Coastal sheathtail bat
Common name: coastal sheathtail bat
Scientific name: Taphozous australis
Conservation status: This species is listed as Near Threatened in Queensland (Nature Conservation Act 1992) and it is ranked as a high priority under the department's Back on Track species prioritisation framework.
This large insectivorous bat has a head and body length of up to 90mm and a tail of between 20-30mm. Its most obvious diagnostic feature is the projection of the tail through the upper surface of the tail membrane. The coastal sheathtail bat also folds its wing tips above the remainder of the wing when at rest.
The fur colour is variable, being grey to brown with slightly lighter belly fur, and an olive tinge to the lower abdomen. The tail membrane is furred up to the point where the tail projects through it. A pouch formed from skin over the throat is present in males, but is smaller and less distinct in females. Another pouch is present underneath the wing near the wrist in both sexes.
Habitat and distribution
The coastal sheathtail bat forages within about one kilometre of the ocean, in habitat including sand dune scrub, mangroves, melaleuca swamps, coastal heathlands, open eucalypt forest, and grasslands. Coastal sheathtail bats that roost on coastal islands off Cape York Peninsula have been observed to fly to the mainland to forage.
The coastal sheathtail bat is distributed in a thin band along the north-east Queensland coast from Shoalwater Bay to Cape York, extending no more than a few kilometres inland. This species is believed to be unevenly distributed throughout its range, due to its reliance on coastal roosts.
Life history and behaviour
Nocturnally active, this species forages just above the canopy, capturing prey in flight. They have fast direct flight with high agility. During the day they roost in sea caves, mines, concrete bunkers or rock fissures where temperatures are between 26.5–28ºC and humidity 84-92 per cent. Generally individual bats roost between 10-150cm apart, but in winter they can form clusters of two to five bats.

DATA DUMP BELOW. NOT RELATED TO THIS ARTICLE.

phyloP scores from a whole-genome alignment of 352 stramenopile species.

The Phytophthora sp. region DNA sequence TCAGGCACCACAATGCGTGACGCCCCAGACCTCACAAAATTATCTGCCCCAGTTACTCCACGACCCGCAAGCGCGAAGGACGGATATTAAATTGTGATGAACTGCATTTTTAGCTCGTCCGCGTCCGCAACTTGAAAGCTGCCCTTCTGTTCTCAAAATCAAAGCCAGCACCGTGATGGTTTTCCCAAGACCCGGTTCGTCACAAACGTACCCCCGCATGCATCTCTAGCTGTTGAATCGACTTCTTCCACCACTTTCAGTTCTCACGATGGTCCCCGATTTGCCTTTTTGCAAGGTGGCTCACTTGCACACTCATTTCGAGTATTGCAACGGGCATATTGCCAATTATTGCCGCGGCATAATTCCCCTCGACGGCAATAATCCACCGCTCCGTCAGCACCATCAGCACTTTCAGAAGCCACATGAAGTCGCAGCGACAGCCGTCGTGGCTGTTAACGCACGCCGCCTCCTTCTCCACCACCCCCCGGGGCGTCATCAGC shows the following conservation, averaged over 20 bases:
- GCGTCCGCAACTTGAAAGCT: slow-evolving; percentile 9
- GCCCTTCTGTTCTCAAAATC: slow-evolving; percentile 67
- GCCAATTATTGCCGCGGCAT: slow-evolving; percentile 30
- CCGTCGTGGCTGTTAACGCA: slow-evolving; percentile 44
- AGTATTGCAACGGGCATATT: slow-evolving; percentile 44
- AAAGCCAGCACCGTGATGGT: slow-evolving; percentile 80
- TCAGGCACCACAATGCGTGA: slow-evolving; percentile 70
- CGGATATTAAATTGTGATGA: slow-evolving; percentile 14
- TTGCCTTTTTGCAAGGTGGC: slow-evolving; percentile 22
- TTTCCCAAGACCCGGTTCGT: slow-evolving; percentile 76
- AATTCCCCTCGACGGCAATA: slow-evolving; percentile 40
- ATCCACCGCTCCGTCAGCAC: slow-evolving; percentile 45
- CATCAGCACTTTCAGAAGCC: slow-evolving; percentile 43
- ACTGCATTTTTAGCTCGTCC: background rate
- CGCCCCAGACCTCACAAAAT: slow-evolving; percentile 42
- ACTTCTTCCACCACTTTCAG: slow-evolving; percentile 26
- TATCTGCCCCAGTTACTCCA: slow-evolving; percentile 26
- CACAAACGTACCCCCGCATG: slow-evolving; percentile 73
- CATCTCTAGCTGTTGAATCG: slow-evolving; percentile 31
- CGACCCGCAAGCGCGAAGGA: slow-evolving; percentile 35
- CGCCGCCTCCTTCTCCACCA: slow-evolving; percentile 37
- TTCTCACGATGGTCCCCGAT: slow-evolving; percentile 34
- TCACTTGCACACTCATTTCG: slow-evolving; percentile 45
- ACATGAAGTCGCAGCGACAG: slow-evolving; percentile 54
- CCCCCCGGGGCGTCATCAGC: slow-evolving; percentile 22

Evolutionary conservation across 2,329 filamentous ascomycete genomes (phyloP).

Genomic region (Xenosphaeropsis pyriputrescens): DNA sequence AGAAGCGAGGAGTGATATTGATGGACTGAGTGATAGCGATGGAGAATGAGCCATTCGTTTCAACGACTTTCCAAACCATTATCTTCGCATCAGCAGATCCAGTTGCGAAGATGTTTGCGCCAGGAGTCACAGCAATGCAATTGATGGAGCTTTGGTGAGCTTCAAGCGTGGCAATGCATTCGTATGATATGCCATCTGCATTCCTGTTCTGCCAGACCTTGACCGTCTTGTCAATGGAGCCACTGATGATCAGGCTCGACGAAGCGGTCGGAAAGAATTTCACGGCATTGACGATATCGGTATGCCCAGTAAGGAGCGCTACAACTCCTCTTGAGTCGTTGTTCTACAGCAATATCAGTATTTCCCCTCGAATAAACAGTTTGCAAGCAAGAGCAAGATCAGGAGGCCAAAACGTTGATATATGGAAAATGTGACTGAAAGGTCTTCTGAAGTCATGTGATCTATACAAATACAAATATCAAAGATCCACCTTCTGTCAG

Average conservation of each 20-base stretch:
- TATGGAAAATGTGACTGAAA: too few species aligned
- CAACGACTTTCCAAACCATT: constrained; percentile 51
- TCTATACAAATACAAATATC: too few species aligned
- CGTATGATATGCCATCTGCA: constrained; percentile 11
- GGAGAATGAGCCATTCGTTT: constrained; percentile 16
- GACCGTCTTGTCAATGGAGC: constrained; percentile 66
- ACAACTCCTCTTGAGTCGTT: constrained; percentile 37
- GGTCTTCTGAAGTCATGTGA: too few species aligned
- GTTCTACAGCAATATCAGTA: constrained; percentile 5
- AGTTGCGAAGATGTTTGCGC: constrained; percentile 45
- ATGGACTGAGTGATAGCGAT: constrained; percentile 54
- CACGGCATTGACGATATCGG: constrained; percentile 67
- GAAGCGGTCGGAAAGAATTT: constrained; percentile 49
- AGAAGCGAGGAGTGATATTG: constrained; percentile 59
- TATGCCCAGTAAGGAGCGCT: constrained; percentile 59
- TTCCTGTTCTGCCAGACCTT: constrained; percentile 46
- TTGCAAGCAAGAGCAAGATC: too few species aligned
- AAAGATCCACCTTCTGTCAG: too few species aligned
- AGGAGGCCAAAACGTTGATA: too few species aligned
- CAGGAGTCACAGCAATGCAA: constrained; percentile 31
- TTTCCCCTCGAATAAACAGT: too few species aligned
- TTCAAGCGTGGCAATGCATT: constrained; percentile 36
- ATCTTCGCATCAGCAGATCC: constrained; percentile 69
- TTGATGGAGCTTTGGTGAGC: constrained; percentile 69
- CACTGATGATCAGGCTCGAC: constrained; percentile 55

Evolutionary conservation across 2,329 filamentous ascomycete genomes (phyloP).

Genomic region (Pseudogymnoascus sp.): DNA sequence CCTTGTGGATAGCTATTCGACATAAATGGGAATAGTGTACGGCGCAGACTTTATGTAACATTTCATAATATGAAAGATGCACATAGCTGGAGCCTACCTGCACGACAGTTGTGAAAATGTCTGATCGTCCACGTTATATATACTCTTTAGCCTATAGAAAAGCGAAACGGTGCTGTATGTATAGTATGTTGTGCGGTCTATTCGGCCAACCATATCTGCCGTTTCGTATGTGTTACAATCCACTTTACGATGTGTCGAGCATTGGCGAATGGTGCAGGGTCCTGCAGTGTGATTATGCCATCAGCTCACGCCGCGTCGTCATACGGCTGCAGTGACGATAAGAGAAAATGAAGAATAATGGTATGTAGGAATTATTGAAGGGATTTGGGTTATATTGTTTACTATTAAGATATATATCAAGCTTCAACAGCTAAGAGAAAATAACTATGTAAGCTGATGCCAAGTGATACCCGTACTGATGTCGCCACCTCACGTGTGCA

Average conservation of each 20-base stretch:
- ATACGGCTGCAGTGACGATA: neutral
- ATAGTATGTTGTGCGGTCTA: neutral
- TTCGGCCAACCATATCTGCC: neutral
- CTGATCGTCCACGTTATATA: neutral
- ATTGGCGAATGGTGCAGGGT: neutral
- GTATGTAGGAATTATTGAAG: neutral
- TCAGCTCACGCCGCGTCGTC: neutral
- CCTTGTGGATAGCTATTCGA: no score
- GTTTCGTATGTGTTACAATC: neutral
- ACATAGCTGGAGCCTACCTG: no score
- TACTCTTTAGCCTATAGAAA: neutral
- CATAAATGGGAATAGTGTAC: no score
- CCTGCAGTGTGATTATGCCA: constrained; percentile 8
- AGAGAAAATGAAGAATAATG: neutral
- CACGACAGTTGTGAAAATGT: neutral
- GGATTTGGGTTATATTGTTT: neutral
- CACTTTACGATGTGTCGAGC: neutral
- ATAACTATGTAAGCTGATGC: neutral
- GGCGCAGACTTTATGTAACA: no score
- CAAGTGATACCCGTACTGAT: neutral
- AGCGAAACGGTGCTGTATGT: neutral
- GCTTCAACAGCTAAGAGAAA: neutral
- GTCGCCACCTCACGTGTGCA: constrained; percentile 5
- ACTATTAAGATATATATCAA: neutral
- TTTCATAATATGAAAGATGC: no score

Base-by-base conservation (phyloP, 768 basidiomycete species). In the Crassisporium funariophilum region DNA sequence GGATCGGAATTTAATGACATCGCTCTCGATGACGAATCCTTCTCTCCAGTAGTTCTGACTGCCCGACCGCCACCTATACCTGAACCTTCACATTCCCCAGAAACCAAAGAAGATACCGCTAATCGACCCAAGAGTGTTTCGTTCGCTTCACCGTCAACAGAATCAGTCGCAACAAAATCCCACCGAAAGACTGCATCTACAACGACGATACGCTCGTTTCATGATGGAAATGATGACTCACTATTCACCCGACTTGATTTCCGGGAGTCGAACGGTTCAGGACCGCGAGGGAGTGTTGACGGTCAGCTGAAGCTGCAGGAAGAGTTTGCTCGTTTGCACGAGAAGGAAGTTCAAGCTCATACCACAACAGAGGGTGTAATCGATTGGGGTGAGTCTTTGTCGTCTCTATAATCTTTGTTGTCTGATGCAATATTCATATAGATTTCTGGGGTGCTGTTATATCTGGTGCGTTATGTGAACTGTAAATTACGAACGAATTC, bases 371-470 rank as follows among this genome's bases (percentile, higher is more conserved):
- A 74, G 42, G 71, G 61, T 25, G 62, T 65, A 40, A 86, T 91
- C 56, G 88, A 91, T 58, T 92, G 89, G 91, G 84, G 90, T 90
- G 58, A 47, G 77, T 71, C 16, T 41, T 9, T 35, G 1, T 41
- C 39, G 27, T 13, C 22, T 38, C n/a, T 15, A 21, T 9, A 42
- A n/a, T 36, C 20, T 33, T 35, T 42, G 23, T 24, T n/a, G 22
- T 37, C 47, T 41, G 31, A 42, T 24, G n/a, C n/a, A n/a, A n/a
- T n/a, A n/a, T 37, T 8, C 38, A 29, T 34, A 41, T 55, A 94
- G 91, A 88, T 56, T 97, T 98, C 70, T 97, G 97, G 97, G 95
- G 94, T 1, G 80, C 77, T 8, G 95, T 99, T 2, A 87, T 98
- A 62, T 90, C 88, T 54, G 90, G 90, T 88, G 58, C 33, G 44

Breeding starts in April and stops in September. Young are born from September to November and are large by January.
A decline in numbers in the southernmost colony at Cape Hillsborough has been attributed to increased human visitation. It is also suspected that alteration of foraging habitat through sand mining and coastal development threatens the species.
- Protect roosts from further disturbance, particularly roosts determined to be maternity sites.
- Determine foraging habitat preferences.
- Establish a long term monitoring program to detect any population changes and determine population viability.
Churchill, S. 2009. Australian Bats (second edition), Allen and Unwin, Sydney.
Curtis LK, Dennis AJ, McDonald KR, Kyne PM, and Debus SJS. 2012. Queensland’s Threatened Animals, CSIRO, Victoria, Australia
Duncan A, Baker GB and Montgomery N (Eds.). 1999. The Action Plan for Australian Bats. Environment Australia, Canberra.